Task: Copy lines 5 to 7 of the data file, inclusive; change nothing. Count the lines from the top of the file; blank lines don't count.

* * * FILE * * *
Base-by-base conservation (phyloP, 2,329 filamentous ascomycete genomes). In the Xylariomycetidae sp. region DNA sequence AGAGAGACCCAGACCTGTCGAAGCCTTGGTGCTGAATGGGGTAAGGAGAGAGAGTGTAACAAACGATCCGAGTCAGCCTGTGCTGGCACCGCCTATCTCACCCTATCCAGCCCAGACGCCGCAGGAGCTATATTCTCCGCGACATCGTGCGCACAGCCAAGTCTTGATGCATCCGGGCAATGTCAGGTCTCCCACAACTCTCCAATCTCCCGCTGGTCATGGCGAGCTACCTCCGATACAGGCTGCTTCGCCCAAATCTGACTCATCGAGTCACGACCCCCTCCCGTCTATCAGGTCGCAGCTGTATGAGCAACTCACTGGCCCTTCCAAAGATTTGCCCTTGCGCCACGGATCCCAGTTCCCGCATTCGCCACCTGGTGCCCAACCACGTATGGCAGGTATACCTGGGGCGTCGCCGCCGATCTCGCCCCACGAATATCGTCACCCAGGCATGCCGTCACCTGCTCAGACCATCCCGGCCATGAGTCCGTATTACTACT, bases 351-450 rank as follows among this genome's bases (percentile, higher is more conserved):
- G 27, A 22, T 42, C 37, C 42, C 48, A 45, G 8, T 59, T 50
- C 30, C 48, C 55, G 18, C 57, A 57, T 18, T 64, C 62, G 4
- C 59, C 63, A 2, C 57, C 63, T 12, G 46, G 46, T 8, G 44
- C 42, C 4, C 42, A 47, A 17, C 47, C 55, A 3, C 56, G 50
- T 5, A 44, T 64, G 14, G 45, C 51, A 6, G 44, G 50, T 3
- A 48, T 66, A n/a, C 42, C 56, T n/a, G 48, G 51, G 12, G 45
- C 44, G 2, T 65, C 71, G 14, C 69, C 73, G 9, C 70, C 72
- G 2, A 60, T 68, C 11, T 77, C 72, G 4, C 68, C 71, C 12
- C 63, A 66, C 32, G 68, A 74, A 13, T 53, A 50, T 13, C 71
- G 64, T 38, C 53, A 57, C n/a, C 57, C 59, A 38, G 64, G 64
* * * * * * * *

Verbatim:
- C 42, C 4, C 42, A 47, A 17, C 47, C 55, A 3, C 56, G 50
- T 5, A 44, T 64, G 14, G 45, C 51, A 6, G 44, G 50, T 3
- A 48, T 66, A n/a, C 42, C 56, T n/a, G 48, G 51, G 12, G 45